This exclusivity of the project management, previously applicable to all buildings classified MH, now only applies to buildings belonging to the State. Restoration work on other buildings classified as MH is now open to competition from architects holding a DSA Architecture and Heritage (graduates of the Chaillot school or other DSA) and having ten years of experience in the restoration of old buildings, according to the provisions of decree no. 2009-749 of June 22, 2009, codified in Articles R. 621-26 and 28 of the Heritage Code. Conversely, interventions on buildings listed as Historic Monuments, while being subject to a building permit, are unfortunately very rarely carried out under the supervision of a specialist architect insofar as the texts do not require it. However, a large number of buildings registered with MH are awaiting classification

The missions of the chief architect are carried out within the framework of the geographical area which is entrusted to him by order of the Minister. They may nevertheless be entrusted by the Minister, on special missions, with responsibility for monuments of national interest known as "outside the constituency" (for example: the Louvre; the Hôtel national des Invalides and the Church of Val-de-Grâce in Paris; the cathedrals of Amiens, Paris, Chartres, Rouen, Reims, and others; the Château de Vincennes and the national domain of Versailles or Fontainebleau, etc.).

Scope of Duties[edit]

List of Chief Architects of Historic Monuments admitted by competition[edit]

  • 5 March 1894 : Léon Benouville, Nodet, Roy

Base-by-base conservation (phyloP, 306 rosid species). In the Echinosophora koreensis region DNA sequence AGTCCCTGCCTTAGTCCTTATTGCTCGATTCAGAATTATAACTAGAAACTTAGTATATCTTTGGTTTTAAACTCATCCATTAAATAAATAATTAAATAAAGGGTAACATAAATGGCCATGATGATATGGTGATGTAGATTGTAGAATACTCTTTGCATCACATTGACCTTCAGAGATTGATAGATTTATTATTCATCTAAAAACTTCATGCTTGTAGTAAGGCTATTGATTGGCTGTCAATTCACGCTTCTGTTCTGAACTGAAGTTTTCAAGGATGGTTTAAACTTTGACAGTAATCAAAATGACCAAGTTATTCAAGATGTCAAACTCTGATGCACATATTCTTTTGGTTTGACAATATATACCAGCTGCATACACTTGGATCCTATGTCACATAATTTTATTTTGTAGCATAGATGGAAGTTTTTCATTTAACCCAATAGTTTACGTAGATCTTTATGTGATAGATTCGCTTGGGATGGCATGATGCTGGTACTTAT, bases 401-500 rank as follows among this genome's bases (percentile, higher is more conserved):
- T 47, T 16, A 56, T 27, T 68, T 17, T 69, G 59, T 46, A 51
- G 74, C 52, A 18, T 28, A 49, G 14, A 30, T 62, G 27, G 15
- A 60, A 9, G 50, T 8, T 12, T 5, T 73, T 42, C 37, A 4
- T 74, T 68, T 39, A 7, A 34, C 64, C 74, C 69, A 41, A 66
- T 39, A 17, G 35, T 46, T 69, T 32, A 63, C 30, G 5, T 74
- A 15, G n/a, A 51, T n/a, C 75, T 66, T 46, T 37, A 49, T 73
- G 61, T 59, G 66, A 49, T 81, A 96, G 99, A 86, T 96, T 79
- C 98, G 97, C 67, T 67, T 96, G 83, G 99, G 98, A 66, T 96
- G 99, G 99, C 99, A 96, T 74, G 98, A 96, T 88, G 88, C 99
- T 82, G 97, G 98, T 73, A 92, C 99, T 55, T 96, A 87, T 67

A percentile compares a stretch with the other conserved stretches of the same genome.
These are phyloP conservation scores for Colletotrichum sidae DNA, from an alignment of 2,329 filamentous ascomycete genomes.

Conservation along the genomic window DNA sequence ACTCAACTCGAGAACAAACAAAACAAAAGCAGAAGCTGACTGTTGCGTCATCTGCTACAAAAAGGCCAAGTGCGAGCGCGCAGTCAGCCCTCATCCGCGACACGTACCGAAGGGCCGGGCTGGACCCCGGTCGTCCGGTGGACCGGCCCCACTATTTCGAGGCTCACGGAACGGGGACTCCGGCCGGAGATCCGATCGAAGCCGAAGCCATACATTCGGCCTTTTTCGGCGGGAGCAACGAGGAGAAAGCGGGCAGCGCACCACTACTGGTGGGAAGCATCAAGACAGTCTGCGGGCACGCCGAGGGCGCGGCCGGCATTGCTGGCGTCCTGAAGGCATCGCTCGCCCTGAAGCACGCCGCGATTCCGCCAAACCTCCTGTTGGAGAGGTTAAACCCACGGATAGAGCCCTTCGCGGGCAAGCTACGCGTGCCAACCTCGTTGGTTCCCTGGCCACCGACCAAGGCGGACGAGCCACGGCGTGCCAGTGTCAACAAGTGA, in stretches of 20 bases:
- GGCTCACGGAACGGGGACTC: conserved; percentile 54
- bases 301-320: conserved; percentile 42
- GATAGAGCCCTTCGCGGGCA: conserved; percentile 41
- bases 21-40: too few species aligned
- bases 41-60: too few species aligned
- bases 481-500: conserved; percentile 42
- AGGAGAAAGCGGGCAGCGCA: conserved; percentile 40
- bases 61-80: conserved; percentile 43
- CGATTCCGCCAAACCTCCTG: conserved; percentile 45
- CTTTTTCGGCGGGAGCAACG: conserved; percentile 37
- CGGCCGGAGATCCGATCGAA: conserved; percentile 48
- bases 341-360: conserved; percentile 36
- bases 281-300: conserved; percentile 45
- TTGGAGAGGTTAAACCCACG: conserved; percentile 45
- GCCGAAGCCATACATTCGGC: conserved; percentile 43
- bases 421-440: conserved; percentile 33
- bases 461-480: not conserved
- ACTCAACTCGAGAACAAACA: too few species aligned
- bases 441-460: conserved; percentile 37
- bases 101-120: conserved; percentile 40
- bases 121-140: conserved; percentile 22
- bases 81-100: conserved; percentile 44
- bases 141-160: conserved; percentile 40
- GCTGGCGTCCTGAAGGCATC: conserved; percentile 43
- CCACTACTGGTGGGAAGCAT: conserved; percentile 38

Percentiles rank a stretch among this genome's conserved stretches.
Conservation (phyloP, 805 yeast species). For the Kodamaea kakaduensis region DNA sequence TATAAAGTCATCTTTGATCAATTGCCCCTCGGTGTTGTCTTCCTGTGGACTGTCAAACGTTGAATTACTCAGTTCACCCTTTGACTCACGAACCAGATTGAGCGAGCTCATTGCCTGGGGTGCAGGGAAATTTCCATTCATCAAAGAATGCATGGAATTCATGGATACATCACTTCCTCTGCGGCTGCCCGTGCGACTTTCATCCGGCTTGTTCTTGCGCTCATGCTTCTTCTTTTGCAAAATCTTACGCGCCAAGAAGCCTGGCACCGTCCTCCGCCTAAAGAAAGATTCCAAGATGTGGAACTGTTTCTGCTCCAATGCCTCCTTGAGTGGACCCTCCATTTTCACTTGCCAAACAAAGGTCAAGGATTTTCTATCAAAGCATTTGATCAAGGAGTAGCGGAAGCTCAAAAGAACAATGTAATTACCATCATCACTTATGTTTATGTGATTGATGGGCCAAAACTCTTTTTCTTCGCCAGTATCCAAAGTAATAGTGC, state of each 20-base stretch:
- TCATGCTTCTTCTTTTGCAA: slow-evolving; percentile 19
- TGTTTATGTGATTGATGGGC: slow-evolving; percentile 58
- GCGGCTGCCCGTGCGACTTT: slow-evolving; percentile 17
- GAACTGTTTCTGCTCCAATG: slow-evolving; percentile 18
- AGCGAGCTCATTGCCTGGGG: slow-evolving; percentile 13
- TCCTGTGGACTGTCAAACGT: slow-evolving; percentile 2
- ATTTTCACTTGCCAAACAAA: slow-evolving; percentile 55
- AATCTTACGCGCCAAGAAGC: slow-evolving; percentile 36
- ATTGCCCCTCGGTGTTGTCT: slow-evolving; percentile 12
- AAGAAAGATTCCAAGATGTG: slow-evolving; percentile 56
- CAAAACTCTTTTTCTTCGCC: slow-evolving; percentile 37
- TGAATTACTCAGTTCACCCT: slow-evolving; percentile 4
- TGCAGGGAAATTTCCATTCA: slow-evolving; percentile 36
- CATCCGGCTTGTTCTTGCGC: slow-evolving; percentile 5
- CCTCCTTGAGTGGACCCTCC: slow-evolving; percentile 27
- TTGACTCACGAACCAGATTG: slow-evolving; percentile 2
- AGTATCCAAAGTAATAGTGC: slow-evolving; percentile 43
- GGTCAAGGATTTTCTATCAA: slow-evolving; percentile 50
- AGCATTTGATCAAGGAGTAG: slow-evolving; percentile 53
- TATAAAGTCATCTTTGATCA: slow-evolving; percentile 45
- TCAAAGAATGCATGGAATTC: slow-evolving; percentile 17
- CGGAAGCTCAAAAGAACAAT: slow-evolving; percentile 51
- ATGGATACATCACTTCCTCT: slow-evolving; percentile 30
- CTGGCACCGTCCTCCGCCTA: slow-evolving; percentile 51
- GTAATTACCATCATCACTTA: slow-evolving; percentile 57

• 1898-1899 : Vincent (1866-1921), Émile Édouard Brunet
  • 21 May1905 : Deneux, Paquet, Hardion, Ventre, Sallez, Senès, Tillet, Collin, Sardou et dans les limites des vacances : Moreau, Goubert, Guet, Haubold ; et sont nommés architectes en chef : Henri-Louis Deneux, Pierre Paquet et Hardion ;
  • 17 November 1906 : André Paul Jean Ventre, Lucien Joseph Sallez, Jules Edme Emmanuel Tillet, André Jules Collin, Pierre Sardou
  • 12 June 1907 : Moreau, Alphonse Michel Goubert, Gabriel Gaston Georges Guët et Bernard Haubold
  • 21 July 1913 : MM. Balleyguier, Marcel, Mayeux et Vinson, nommés sans examen issus des architectes diocésains ; au concours Eugène Joseph Ratier, Marie Henri Robert Danis, Louis Jean Hulot, Maurice Jacques Malard.
  • 1920 : Jean Marie Trouvelot, Jules Formigé, Ernest Herpe, Paul Vorin (1920-1943[1]), Gauthier (1861-1926), Marcel Désiré Poutaraud, Henri Marie Raphaël Nodet, Paul Louis Genuys, Charles-Henri Besnard, Patrice Bonnet, Paul Henri Alfred Gelis, Armand Constant Guéritte.
  • 1923 : Henri Émile Huignard, Charles Louis Halley, Julien Polti, Jules Kaehrling, Albert-Louis Bray
  • 1925 : Eugène Marie Harot, Lucien Édouard Prieur, Louis Laurent Émile Barbier, Gabriel Ludovic Brun, Maurice Louis Lotte, Albert Léon Chauvel, Marcel André Texier, Chaine.